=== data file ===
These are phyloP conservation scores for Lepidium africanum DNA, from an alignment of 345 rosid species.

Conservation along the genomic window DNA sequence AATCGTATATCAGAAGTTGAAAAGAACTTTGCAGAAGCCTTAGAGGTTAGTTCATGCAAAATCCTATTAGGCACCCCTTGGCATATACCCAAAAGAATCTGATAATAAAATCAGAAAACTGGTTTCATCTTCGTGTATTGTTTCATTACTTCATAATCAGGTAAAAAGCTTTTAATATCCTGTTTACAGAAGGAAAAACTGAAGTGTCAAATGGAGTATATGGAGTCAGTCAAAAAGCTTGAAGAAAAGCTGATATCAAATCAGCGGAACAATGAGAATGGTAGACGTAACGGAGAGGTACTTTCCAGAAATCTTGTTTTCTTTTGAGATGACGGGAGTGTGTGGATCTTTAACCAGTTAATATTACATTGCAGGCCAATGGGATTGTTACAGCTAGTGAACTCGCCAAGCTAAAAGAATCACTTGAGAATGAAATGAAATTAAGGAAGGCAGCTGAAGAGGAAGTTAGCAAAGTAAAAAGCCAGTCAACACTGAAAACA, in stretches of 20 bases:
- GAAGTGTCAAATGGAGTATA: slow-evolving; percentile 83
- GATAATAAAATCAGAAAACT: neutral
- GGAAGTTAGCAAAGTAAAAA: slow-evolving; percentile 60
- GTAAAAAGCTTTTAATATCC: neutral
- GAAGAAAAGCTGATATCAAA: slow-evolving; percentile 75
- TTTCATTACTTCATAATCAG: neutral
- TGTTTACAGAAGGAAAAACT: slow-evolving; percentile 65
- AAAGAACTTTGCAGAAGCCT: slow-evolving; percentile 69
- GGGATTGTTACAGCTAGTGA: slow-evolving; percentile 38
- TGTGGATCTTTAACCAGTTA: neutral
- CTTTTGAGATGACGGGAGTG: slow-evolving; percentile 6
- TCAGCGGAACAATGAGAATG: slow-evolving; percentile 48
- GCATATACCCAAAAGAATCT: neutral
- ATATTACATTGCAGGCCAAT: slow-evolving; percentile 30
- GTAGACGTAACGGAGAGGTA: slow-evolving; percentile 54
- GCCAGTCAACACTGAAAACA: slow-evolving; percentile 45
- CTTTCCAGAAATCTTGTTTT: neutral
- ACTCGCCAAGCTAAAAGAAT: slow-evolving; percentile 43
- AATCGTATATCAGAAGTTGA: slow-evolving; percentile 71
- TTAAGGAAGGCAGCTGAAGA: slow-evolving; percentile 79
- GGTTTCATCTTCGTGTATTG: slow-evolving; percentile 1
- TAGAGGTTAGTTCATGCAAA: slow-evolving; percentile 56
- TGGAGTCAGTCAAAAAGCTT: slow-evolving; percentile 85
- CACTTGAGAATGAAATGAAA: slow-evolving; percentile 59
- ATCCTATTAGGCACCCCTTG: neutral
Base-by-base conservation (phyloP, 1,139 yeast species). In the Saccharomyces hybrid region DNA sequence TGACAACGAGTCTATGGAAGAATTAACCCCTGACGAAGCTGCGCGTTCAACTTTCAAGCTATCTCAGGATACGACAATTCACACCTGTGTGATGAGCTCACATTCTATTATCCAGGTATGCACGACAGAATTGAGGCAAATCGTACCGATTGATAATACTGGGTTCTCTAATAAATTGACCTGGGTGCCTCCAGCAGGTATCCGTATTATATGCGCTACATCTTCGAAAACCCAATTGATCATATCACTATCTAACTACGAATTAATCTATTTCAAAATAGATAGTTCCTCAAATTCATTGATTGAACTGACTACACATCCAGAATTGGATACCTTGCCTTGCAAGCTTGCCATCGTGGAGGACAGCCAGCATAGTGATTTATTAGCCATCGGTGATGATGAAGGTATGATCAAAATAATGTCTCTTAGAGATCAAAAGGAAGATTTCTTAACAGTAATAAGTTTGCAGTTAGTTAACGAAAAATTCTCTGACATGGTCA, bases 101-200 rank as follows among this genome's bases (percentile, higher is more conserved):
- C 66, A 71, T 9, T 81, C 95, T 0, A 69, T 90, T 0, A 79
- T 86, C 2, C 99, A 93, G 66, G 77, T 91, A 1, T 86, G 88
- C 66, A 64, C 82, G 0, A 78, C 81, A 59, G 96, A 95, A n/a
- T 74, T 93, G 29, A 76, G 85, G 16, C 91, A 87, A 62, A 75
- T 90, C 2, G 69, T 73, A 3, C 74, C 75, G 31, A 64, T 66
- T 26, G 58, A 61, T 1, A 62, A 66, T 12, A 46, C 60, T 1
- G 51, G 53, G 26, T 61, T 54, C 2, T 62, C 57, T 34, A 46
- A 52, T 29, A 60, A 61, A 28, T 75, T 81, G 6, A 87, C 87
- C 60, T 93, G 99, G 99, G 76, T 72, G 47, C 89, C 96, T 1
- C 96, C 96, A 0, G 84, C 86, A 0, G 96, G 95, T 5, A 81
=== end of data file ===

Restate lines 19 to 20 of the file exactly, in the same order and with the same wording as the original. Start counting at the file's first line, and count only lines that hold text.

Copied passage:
- CTTTCCAGAAATCTTGTTTT: neutral
- ACTCGCCAAGCTAAAAGAAT: slow-evolving; percentile 43